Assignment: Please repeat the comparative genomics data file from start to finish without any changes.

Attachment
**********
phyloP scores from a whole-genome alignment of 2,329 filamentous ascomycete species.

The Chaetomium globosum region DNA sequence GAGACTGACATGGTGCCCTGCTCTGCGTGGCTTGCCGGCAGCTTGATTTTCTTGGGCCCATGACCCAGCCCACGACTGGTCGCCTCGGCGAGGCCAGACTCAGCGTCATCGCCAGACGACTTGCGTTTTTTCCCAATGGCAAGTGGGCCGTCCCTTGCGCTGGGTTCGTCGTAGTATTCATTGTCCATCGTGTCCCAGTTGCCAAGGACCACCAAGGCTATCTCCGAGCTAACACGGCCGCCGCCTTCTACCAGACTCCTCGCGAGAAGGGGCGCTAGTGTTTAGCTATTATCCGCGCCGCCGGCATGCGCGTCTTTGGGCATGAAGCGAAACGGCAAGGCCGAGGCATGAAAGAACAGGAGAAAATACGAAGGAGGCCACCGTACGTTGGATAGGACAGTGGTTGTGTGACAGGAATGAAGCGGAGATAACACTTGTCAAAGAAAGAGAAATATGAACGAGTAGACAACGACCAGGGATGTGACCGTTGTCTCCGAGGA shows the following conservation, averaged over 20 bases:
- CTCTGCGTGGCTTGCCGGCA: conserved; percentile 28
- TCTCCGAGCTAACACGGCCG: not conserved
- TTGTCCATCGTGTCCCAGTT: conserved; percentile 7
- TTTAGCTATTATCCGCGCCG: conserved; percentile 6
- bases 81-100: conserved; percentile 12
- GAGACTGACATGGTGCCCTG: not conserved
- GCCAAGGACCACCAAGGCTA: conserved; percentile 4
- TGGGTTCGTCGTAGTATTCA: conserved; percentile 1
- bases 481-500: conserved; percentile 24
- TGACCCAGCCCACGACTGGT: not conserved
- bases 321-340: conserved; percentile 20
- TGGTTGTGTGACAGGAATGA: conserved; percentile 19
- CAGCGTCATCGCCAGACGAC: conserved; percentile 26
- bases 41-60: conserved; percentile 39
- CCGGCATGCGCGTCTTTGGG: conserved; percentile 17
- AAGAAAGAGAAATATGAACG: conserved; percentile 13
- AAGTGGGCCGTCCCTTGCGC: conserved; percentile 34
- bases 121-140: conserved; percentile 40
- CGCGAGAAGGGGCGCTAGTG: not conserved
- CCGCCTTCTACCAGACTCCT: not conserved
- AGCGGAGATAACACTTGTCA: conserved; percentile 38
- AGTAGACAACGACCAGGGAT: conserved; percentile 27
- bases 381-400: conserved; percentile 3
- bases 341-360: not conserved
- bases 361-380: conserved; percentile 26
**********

phyloP scores from a whole-genome alignment of 2,329 filamentous ascomycete species.

The Chaetomium globosum region DNA sequence GAGACTGACATGGTGCCCTGCTCTGCGTGGCTTGCCGGCAGCTTGATTTTCTTGGGCCCATGACCCAGCCCACGACTGGTCGCCTCGGCGAGGCCAGACTCAGCGTCATCGCCAGACGACTTGCGTTTTTTCCCAATGGCAAGTGGGCCGTCCCTTGCGCTGGGTTCGTCGTAGTATTCATTGTCCATCGTGTCCCAGTTGCCAAGGACCACCAAGGCTATCTCCGAGCTAACACGGCCGCCGCCTTCTACCAGACTCCTCGCGAGAAGGGGCGCTAGTGTTTAGCTATTATCCGCGCCGCCGGCATGCGCGTCTTTGGGCATGAAGCGAAACGGCAAGGCCGAGGCATGAAAGAACAGGAGAAAATACGAAGGAGGCCACCGTACGTTGGATAGGACAGTGGTTGTGTGACAGGAATGAAGCGGAGATAACACTTGTCAAAGAAAGAGAAATATGAACGAGTAGACAACGACCAGGGATGTGACCGTTGTCTCCGAGGA shows the following conservation, averaged over 20 bases:
- CTCTGCGTGGCTTGCCGGCA: conserved; percentile 28
- TCTCCGAGCTAACACGGCCG: not conserved
- TTGTCCATCGTGTCCCAGTT: conserved; percentile 7
- TTTAGCTATTATCCGCGCCG: conserved; percentile 6
- bases 81-100: conserved; percentile 12
- GAGACTGACATGGTGCCCTG: not conserved
- GCCAAGGACCACCAAGGCTA: conserved; percentile 4
- TGGGTTCGTCGTAGTATTCA: conserved; percentile 1
- bases 481-500: conserved; percentile 24
- TGACCCAGCCCACGACTGGT: not conserved
- bases 321-340: conserved; percentile 20
- TGGTTGTGTGACAGGAATGA: conserved; percentile 19
- CAGCGTCATCGCCAGACGAC: conserved; percentile 26
- bases 41-60: conserved; percentile 39
- CCGGCATGCGCGTCTTTGGG: conserved; percentile 17
- AAGAAAGAGAAATATGAACG: conserved; percentile 13
- AAGTGGGCCGTCCCTTGCGC: conserved; percentile 34
- bases 121-140: conserved; percentile 40
- CGCGAGAAGGGGCGCTAGTG: not conserved
- CCGCCTTCTACCAGACTCCT: not conserved
- AGCGGAGATAACACTTGTCA: conserved; percentile 38
- AGTAGACAACGACCAGGGAT: conserved; percentile 27
- bases 381-400: conserved; percentile 3
- bases 341-360: not conserved
- bases 361-380: conserved; percentile 26